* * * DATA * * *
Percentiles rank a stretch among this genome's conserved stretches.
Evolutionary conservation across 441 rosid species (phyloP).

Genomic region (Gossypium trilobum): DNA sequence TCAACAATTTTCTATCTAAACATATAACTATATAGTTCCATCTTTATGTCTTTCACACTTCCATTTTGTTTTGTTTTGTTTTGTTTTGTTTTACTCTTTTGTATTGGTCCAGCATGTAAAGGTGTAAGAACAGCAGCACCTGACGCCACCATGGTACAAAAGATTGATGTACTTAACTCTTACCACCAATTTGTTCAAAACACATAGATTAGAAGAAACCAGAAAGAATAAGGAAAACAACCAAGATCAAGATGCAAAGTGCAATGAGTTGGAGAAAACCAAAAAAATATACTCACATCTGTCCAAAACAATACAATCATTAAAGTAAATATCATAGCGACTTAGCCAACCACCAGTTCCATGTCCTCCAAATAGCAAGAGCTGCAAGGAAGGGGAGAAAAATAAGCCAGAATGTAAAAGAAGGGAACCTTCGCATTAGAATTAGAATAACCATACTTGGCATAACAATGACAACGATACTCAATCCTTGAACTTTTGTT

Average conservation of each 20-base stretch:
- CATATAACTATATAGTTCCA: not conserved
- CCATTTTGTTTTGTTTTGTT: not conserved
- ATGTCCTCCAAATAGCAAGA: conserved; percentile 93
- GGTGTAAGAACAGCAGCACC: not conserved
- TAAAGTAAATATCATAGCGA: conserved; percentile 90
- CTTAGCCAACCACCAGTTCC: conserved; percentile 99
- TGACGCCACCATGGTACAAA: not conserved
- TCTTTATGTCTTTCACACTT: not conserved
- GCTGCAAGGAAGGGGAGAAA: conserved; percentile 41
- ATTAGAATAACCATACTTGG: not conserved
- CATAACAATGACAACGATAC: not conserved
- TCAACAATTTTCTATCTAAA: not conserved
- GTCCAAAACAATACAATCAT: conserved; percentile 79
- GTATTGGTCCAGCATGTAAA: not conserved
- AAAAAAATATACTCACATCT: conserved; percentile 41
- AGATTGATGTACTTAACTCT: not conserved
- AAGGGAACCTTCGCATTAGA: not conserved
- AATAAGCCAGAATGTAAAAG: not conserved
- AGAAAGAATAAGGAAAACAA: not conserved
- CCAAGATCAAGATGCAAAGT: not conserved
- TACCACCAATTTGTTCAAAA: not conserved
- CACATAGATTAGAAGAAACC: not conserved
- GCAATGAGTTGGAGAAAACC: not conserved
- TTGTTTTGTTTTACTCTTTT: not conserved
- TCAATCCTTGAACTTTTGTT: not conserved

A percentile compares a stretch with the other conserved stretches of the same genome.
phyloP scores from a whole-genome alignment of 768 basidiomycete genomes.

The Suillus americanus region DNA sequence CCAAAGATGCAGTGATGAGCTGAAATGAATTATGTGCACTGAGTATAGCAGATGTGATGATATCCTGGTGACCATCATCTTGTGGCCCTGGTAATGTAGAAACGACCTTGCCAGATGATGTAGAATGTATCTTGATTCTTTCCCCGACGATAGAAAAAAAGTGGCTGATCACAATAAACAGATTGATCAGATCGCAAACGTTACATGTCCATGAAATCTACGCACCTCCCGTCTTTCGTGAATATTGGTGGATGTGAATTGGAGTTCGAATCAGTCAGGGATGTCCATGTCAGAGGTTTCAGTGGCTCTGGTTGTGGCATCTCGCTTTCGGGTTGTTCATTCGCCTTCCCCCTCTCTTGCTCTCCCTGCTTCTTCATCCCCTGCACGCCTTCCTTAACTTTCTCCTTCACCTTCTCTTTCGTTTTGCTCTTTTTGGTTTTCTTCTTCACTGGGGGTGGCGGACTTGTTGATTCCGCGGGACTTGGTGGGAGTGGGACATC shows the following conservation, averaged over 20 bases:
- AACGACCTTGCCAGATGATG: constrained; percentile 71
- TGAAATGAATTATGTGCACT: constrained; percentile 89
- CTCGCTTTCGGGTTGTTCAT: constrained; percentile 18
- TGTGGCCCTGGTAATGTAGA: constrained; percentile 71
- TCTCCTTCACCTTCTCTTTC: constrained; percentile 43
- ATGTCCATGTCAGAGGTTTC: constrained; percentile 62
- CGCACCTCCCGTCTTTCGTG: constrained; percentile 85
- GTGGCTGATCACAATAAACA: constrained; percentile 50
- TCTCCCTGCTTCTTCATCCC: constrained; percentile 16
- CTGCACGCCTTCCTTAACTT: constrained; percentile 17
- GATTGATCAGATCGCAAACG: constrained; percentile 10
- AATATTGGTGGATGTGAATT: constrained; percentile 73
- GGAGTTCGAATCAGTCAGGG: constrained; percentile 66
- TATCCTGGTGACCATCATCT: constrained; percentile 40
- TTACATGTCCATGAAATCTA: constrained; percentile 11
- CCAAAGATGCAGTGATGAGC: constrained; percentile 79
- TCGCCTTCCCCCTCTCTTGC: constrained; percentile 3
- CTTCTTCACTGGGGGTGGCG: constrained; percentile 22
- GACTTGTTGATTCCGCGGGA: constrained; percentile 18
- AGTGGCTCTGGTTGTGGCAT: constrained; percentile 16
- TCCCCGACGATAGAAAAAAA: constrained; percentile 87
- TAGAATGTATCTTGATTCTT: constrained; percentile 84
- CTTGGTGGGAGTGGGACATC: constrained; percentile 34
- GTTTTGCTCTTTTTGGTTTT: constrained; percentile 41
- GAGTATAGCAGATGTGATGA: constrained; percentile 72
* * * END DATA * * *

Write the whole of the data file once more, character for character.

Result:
Percentiles rank a stretch among this genome's conserved stretches.
Evolutionary conservation across 441 rosid species (phyloP).

Genomic region (Gossypium trilobum): DNA sequence TCAACAATTTTCTATCTAAACATATAACTATATAGTTCCATCTTTATGTCTTTCACACTTCCATTTTGTTTTGTTTTGTTTTGTTTTGTTTTACTCTTTTGTATTGGTCCAGCATGTAAAGGTGTAAGAACAGCAGCACCTGACGCCACCATGGTACAAAAGATTGATGTACTTAACTCTTACCACCAATTTGTTCAAAACACATAGATTAGAAGAAACCAGAAAGAATAAGGAAAACAACCAAGATCAAGATGCAAAGTGCAATGAGTTGGAGAAAACCAAAAAAATATACTCACATCTGTCCAAAACAATACAATCATTAAAGTAAATATCATAGCGACTTAGCCAACCACCAGTTCCATGTCCTCCAAATAGCAAGAGCTGCAAGGAAGGGGAGAAAAATAAGCCAGAATGTAAAAGAAGGGAACCTTCGCATTAGAATTAGAATAACCATACTTGGCATAACAATGACAACGATACTCAATCCTTGAACTTTTGTT

Average conservation of each 20-base stretch:
- CATATAACTATATAGTTCCA: not conserved
- CCATTTTGTTTTGTTTTGTT: not conserved
- ATGTCCTCCAAATAGCAAGA: conserved; percentile 93
- GGTGTAAGAACAGCAGCACC: not conserved
- TAAAGTAAATATCATAGCGA: conserved; percentile 90
- CTTAGCCAACCACCAGTTCC: conserved; percentile 99
- TGACGCCACCATGGTACAAA: not conserved
- TCTTTATGTCTTTCACACTT: not conserved
- GCTGCAAGGAAGGGGAGAAA: conserved; percentile 41
- ATTAGAATAACCATACTTGG: not conserved
- CATAACAATGACAACGATAC: not conserved
- TCAACAATTTTCTATCTAAA: not conserved
- GTCCAAAACAATACAATCAT: conserved; percentile 79
- GTATTGGTCCAGCATGTAAA: not conserved
- AAAAAAATATACTCACATCT: conserved; percentile 41
- AGATTGATGTACTTAACTCT: not conserved
- AAGGGAACCTTCGCATTAGA: not conserved
- AATAAGCCAGAATGTAAAAG: not conserved
- AGAAAGAATAAGGAAAACAA: not conserved
- CCAAGATCAAGATGCAAAGT: not conserved
- TACCACCAATTTGTTCAAAA: not conserved
- CACATAGATTAGAAGAAACC: not conserved
- GCAATGAGTTGGAGAAAACC: not conserved
- TTGTTTTGTTTTACTCTTTT: not conserved
- TCAATCCTTGAACTTTTGTT: not conserved

A percentile compares a stretch with the other conserved stretches of the same genome.
phyloP scores from a whole-genome alignment of 768 basidiomycete genomes.

The Suillus americanus region DNA sequence CCAAAGATGCAGTGATGAGCTGAAATGAATTATGTGCACTGAGTATAGCAGATGTGATGATATCCTGGTGACCATCATCTTGTGGCCCTGGTAATGTAGAAACGACCTTGCCAGATGATGTAGAATGTATCTTGATTCTTTCCCCGACGATAGAAAAAAAGTGGCTGATCACAATAAACAGATTGATCAGATCGCAAACGTTACATGTCCATGAAATCTACGCACCTCCCGTCTTTCGTGAATATTGGTGGATGTGAATTGGAGTTCGAATCAGTCAGGGATGTCCATGTCAGAGGTTTCAGTGGCTCTGGTTGTGGCATCTCGCTTTCGGGTTGTTCATTCGCCTTCCCCCTCTCTTGCTCTCCCTGCTTCTTCATCCCCTGCACGCCTTCCTTAACTTTCTCCTTCACCTTCTCTTTCGTTTTGCTCTTTTTGGTTTTCTTCTTCACTGGGGGTGGCGGACTTGTTGATTCCGCGGGACTTGGTGGGAGTGGGACATC shows the following conservation, averaged over 20 bases:
- AACGACCTTGCCAGATGATG: constrained; percentile 71
- TGAAATGAATTATGTGCACT: constrained; percentile 89
- CTCGCTTTCGGGTTGTTCAT: constrained; percentile 18
- TGTGGCCCTGGTAATGTAGA: constrained; percentile 71
- TCTCCTTCACCTTCTCTTTC: constrained; percentile 43
- ATGTCCATGTCAGAGGTTTC: constrained; percentile 62
- CGCACCTCCCGTCTTTCGTG: constrained; percentile 85
- GTGGCTGATCACAATAAACA: constrained; percentile 50
- TCTCCCTGCTTCTTCATCCC: constrained; percentile 16
- CTGCACGCCTTCCTTAACTT: constrained; percentile 17
- GATTGATCAGATCGCAAACG: constrained; percentile 10
- AATATTGGTGGATGTGAATT: constrained; percentile 73
- GGAGTTCGAATCAGTCAGGG: constrained; percentile 66
- TATCCTGGTGACCATCATCT: constrained; percentile 40
- TTACATGTCCATGAAATCTA: constrained; percentile 11
- CCAAAGATGCAGTGATGAGC: constrained; percentile 79
- TCGCCTTCCCCCTCTCTTGC: constrained; percentile 3
- CTTCTTCACTGGGGGTGGCG: constrained; percentile 22
- GACTTGTTGATTCCGCGGGA: constrained; percentile 18
- AGTGGCTCTGGTTGTGGCAT: constrained; percentile 16
- TCCCCGACGATAGAAAAAAA: constrained; percentile 87
- TAGAATGTATCTTGATTCTT: constrained; percentile 84
- CTTGGTGGGAGTGGGACATC: constrained; percentile 34
- GTTTTGCTCTTTTTGGTTTT: constrained; percentile 41
- GAGTATAGCAGATGTGATGA: constrained; percentile 72